Power Players

Jack Dorsey reveals his big Twitter regret

Jack Dorsey, chief executive officer of Twitter Inc. and Square Inc., speaks during an Empowering Entrepreneurs events at Ryerson University in Toronto, Ontario, Canada, on Tuesday, April 2, 2019.
Bloomberg | Getty Images

Self-made billionaire Jack Dorsey has enjoyed success of epic proportions since founding social networking giant Twitter in 2006.

But if he could go back to that time and build the business again, there are some things he would do differently, the 42-year-old CEO said Tuesday.

Speaking at TED 2019 in Vancouver, Canada, Dorsey lamented on the recent backlash against the company over its failure to properly moderate harassment and extremist behavior. He said that he and his team had prioritized the wrong things in the early days.

"One of the choices we made in the early days was, we had this number that showed how many people follow you," Dorsey told audiences during a live conversation with TED curators Chris Anderson and Whitney Pennington.

"We decided that number should be big and bold, and anything that's on the page that's big and bold has importance, and those are the things that you want to drive."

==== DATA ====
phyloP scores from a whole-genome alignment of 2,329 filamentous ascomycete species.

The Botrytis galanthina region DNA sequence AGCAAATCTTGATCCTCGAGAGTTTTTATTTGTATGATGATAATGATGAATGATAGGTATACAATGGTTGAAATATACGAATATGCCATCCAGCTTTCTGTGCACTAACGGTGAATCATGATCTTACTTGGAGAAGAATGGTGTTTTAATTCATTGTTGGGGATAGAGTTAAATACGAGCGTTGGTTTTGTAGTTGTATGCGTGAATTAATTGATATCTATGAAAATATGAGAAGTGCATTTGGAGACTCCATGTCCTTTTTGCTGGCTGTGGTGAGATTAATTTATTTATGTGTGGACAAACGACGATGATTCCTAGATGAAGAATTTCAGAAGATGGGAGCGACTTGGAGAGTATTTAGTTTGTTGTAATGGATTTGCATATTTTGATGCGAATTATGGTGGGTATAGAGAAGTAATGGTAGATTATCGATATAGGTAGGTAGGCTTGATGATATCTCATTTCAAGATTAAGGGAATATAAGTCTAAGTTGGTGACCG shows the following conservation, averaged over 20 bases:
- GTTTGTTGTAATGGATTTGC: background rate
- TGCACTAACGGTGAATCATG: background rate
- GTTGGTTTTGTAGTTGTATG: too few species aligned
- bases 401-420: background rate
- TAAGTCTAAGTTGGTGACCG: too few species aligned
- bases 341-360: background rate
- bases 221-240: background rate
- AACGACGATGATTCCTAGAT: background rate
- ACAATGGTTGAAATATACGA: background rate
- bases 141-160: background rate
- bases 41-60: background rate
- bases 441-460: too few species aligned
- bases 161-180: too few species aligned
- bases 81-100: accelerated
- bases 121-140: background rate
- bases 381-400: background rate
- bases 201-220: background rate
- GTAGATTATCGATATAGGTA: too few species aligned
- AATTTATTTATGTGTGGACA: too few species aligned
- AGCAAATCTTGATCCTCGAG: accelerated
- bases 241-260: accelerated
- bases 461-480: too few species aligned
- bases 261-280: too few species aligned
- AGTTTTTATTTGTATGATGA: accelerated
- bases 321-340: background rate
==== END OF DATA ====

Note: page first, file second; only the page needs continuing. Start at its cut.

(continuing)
If I had to start the service again, I would not emphasize the 'follower' count as much. I would not emphasize the 'like' count as much.
Jack Dorsey
founder and CEO of Twitter

"Was that the right decision at the time? Probably not," said Dorsey, who is also founder of fintech company Square.

"If I had to start the service again, I would not emphasize the 'follower' count as much. I would not emphasize the 'like' count as much," he continued.

Dorsey went as far as to say that he probably would not create a "like" function at all.

"It doesn't actually push what we believe now to be the most important thing," he said, "which is healthy contribution back to the network and conversation to the network."

Dorsey has been at pains to rebuild Twitter's status — and share price — following a series of scandals over its treatment of user data, hate speech, political campaigning and mental health issues. Twitter's shares rose over 17% Tuesday after the firm reported a rising number of users and higher revenues.

Going forward, the CEO said the company would be reconsidering how the site displays likes, followers and retweets.

"Those are not things that we thought of 13 years ago, and we believe are extremely important right now," Dorsey noted.

"(We have to) ask the deep question: Is this really the number that we want people to drive up? … I don't believe that's the case right now," he said.

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